Renew. Energy Environ. Sustain.
Volume 4, 2019
|Number of page(s)
|06 February 2019
Energy Policies at Crossroads − Will Europe's 2030 targets and framework be in line with the Paris Climate Agreement?
European Renewable Energies Federation (EREF), Brussels, Belgium
2 German Renewable Energy Federation (BEE), Berlin, Germany
* e-mail: email@example.com
Accepted: 4 January 2019
In November 2016, the European Commission presented the Clean-Energy-for-all-Europeans Package. It consists of eight legislative proposals which should define targets and policy and regulatory frameworks for the EU's climate and energy policies up to 2030 and beyond. Recasts of the existing Renewable Energies Directive and the Energy Efficiency Directive, as well as proposals for a new energy market design, which should be fit for renewables, are among the key elements of the package, which aims at replacing the existing 2020-framework. The package includes 2030-targets for Greenhouse Gas Reduction (at least 40%), Energy Efficiency (at least 27/30%), and the share of Renewables in Gross Final Energy Consumption (at least 27%). In contrast to the 2020-framework, the EU-wide renewables-target would no longer be underpinned by binding national targets but should be reached in a joint effort with a new governance system. Since the proposal was submitted to the European Parliament and the European Council for the legislative procedures which must end in an agreement before the next elections for the European Parliament in 2019, controversial debates are taking place. The intention is to finalise the legal procedures before the end of 2018. Parliament and Council had planned to decide about their respective opinions about the various pieces by February 2018. Afterwards, probably not finished before the end of 2018, compromise negations will take place, before the whole package will eventually be accepted by both bodies. Among the most controversially discussed topics is the ambition level of the proposals and whether or not it is in line with the commitments signed by the EU and all its Member States in the context of the Paris Agreement. Industry stakeholders not only from the renewable energy sector and environmental NGOs have proposed significantly higher targets in order to stay “well below 2 °C” of global warming before the end of the century. They also suggested continuing binding national targets or − as a compromise − enacting a very strict governance system. I shall present and evaluate the state of play of the 2030-framework decision process. And I shall end with some policy recommendation still to be considered in the ongoing debate.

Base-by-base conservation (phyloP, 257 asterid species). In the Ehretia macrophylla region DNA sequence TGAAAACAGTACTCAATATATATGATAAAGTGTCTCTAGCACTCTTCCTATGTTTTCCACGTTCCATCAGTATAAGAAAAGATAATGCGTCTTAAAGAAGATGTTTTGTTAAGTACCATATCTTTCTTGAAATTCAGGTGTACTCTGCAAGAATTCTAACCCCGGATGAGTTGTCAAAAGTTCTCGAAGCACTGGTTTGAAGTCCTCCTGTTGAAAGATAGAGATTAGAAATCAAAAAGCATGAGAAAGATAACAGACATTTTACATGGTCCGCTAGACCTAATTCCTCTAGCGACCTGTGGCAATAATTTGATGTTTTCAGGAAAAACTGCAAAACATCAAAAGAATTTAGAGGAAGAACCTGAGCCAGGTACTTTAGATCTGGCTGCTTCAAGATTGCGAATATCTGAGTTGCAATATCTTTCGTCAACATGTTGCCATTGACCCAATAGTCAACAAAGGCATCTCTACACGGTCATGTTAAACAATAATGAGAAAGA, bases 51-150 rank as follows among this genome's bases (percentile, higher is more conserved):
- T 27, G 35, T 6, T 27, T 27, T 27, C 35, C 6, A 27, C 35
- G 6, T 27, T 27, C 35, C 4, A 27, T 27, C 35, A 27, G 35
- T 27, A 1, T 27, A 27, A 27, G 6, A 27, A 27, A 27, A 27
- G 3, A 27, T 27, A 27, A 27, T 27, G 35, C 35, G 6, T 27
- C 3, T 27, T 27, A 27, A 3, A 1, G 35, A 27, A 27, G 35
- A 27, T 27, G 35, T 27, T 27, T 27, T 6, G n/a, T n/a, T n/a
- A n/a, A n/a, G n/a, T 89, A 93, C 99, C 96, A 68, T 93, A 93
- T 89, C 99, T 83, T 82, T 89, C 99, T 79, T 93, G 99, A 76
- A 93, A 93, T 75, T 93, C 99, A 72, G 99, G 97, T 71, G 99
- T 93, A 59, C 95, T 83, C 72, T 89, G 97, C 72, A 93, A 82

© R. Hinrichs-Rahlwes, published by EDP Sciences, 2019
This is an Open Access article distributed under the terms of the Creative Commons Attribution License (http://creativecommons.org/licenses/by/4.0), which permits unrestricted use, distribution, and reproduction in any medium, provided the original work is properly cited.
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